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Woodside, M.D., Hoos, A.B., Johnson, G.C., and Treece, M.W., 1999, Yields of total nitrogen and total phosphorus in the Tennessee River Basin, 1992, in Mississippi Water Resources Conference, Raymond, Mississippi, 1999, Abstracts, p. 46
Nutrient enrichment can disrupt the ecological balance of streams, lakes, and reservoirs. As part of the U.S. Geological Survey's National Water-Quality Assessment Program, yields of total nitrogen and total phosphorus were estimated for numerous basins, ranging in size from 49 to 40,330 square miles, in the Tennessee River Basin. Spatial variation in yields of total phosphorus and total nitrogen were related to natural sources and land uses. Yields were calculated for the 1992 water year using nutrient loads which were estimated by use of a seven-parameter log-linear regression model. For basins with insufficient nutrient data for 1992, nutrient loads were estimated for a year that was hydrologically similar to 1992.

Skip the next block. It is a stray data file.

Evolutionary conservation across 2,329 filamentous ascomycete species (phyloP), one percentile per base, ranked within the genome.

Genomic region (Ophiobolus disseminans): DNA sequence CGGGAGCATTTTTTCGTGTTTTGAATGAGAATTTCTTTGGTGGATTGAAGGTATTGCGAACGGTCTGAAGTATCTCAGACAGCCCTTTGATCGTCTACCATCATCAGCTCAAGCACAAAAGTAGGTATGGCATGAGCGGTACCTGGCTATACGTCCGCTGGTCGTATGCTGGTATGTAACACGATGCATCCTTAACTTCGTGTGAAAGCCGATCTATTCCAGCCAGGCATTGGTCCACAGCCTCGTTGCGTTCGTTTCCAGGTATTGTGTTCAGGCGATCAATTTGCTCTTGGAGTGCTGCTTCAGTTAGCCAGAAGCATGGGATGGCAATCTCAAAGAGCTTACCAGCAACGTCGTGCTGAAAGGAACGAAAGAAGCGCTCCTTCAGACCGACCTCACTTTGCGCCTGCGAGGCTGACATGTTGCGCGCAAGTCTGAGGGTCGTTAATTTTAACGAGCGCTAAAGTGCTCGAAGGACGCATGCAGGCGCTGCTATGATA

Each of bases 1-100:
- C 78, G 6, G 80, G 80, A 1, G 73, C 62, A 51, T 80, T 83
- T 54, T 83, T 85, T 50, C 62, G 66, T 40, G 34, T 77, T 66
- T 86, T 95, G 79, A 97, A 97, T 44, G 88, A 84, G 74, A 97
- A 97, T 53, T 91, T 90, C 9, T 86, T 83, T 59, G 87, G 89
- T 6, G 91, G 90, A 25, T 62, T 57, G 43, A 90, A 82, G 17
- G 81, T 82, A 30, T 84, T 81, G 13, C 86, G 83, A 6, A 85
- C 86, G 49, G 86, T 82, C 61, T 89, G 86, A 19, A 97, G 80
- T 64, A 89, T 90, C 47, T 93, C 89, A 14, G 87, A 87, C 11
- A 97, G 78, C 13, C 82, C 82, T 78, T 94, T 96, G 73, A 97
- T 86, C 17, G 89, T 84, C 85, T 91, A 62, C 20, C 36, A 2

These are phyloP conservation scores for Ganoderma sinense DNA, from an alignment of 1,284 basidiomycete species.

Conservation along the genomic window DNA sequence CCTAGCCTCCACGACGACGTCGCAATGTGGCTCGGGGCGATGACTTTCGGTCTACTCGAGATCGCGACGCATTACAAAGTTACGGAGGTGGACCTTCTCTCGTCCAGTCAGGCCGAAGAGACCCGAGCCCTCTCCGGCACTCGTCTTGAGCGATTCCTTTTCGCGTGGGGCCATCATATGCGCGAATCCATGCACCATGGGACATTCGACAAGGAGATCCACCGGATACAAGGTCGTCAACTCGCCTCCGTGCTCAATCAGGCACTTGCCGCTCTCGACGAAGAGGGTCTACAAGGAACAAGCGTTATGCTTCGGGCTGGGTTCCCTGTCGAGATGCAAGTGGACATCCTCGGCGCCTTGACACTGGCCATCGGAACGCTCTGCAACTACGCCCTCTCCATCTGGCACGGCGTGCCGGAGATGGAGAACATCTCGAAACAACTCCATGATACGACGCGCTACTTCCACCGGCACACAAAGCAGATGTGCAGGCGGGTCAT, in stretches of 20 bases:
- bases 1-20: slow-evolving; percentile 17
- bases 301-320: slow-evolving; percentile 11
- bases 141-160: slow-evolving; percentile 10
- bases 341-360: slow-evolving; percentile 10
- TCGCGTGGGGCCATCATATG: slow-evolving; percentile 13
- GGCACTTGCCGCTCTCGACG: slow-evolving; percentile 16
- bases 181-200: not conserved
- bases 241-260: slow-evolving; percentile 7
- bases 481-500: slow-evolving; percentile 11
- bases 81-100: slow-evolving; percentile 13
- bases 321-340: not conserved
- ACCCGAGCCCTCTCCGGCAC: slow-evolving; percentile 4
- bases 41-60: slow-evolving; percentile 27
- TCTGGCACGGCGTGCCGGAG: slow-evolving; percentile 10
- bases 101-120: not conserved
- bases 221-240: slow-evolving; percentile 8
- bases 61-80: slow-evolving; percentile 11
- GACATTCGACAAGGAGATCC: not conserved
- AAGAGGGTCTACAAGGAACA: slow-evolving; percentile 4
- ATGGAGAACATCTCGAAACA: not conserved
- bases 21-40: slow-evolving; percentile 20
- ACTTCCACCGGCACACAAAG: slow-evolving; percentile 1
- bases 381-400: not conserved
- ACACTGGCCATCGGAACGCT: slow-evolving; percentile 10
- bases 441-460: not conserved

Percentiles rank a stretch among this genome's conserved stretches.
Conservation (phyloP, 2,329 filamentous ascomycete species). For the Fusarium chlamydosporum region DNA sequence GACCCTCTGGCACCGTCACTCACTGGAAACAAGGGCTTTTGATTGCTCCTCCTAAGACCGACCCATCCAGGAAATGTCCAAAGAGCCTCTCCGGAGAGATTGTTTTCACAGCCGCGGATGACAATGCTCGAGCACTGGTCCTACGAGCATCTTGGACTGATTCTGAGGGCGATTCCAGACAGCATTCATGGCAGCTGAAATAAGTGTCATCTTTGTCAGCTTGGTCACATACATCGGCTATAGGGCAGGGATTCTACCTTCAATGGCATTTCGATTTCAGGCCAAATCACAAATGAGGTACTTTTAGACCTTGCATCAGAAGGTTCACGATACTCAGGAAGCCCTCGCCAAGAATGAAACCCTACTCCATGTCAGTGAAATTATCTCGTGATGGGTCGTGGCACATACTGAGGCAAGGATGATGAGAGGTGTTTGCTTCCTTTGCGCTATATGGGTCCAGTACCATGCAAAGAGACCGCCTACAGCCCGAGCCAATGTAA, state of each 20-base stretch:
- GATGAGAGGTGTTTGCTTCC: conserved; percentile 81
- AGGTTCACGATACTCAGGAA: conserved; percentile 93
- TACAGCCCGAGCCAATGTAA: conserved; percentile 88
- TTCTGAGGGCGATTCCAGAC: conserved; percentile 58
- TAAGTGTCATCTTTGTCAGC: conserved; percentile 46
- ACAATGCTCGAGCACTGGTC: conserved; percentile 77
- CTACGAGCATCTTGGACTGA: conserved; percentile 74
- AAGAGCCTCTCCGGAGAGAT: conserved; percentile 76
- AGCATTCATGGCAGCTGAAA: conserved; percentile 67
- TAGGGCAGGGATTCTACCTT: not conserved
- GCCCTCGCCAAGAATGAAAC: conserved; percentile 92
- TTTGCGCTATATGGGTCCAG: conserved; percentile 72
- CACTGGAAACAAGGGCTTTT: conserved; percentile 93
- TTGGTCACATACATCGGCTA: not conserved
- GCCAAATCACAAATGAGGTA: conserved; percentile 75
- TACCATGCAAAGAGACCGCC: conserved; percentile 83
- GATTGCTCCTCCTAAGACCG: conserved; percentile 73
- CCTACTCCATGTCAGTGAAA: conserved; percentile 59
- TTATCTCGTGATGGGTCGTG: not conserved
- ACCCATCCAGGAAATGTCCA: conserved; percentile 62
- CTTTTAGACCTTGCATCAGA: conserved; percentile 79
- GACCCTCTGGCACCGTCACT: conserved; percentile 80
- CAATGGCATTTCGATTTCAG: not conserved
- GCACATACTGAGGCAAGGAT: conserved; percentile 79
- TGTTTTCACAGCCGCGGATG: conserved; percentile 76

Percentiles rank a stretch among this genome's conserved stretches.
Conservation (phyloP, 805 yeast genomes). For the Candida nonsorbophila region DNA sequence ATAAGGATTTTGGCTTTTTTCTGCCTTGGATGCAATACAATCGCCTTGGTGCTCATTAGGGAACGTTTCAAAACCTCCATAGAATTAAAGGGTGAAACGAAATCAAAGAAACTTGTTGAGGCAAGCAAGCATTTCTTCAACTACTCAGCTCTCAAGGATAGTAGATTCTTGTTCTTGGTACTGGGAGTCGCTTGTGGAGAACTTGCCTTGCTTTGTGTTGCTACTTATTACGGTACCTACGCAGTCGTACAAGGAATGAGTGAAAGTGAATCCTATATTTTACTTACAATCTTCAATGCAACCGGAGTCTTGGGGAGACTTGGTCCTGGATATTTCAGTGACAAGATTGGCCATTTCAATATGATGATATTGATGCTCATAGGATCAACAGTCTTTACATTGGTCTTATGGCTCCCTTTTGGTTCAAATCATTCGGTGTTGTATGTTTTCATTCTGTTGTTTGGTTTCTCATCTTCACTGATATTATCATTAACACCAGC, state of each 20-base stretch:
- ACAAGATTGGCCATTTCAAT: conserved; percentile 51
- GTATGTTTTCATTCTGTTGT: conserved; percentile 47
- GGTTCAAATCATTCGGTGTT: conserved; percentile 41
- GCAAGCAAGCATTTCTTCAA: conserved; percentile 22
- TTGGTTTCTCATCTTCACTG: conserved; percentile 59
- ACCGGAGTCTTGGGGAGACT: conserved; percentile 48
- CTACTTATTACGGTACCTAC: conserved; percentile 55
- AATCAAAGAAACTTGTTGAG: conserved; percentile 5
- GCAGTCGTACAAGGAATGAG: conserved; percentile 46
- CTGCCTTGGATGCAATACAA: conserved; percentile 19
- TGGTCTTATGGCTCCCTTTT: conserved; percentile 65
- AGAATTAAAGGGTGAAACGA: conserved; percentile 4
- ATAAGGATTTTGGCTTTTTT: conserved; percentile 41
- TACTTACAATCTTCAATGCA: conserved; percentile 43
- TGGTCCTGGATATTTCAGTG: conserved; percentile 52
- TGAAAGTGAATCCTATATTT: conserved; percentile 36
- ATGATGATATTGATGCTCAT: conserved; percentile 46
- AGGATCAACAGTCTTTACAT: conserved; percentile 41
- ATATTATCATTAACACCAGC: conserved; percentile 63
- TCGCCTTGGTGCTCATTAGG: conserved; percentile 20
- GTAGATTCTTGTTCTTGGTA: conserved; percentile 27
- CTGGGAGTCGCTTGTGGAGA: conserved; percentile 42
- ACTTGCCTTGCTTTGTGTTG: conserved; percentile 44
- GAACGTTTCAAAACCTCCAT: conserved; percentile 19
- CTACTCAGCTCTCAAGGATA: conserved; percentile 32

In 1992, the median yield of total nitrogen was 1.28 tons per square mile (tons/mi2) for 42 basins in the Tennessee River Basin. Yields of total nitrogen ranged from 0.02 tons/mi2 in the Ocoee River Basin near Parksville, Tennessee, to 3.50 tons/mi2 in the Town Creek Basin near Geraldine, Alabama. The Ocoee River Basin is predominantly forested land, thus the contribution to total nitrogen from nonpoint sources is small. Estimated wastewater inputs into the Town Creek Basin comprise less than 1 percent of the yield of total nitrogen. Nonpoint inputs from confined-animal operations and crop production are the largest potential sources of nitrogen in the Town Creek Basin.
In 1992, the median yield of total phosphorus was 0.05 tons/mi2 for 36 basins in the Tennessee River Basin. Yields of total phosphorus ranged from less than 0.02 tons/mi2 in the Ocoee River Basin near Parksville, Tennessee, to 1.14 tons/mi2 in the Duck River Basin above Hurricane Mills, Tennessee. Yields of total phosphorus from the Duck River Basin were much higher than yields from the other 34 basins where yields were less than 0.5 tons/mi2. Naturally occurring phosphatic limestone in the Duck River Basin contributes to high yields of total phosphorus; estimated wastewater inputs comprise less than 3 percent of the yield of total phosphorus.
U.S. Department of the Interior, U.S. Geological Survey
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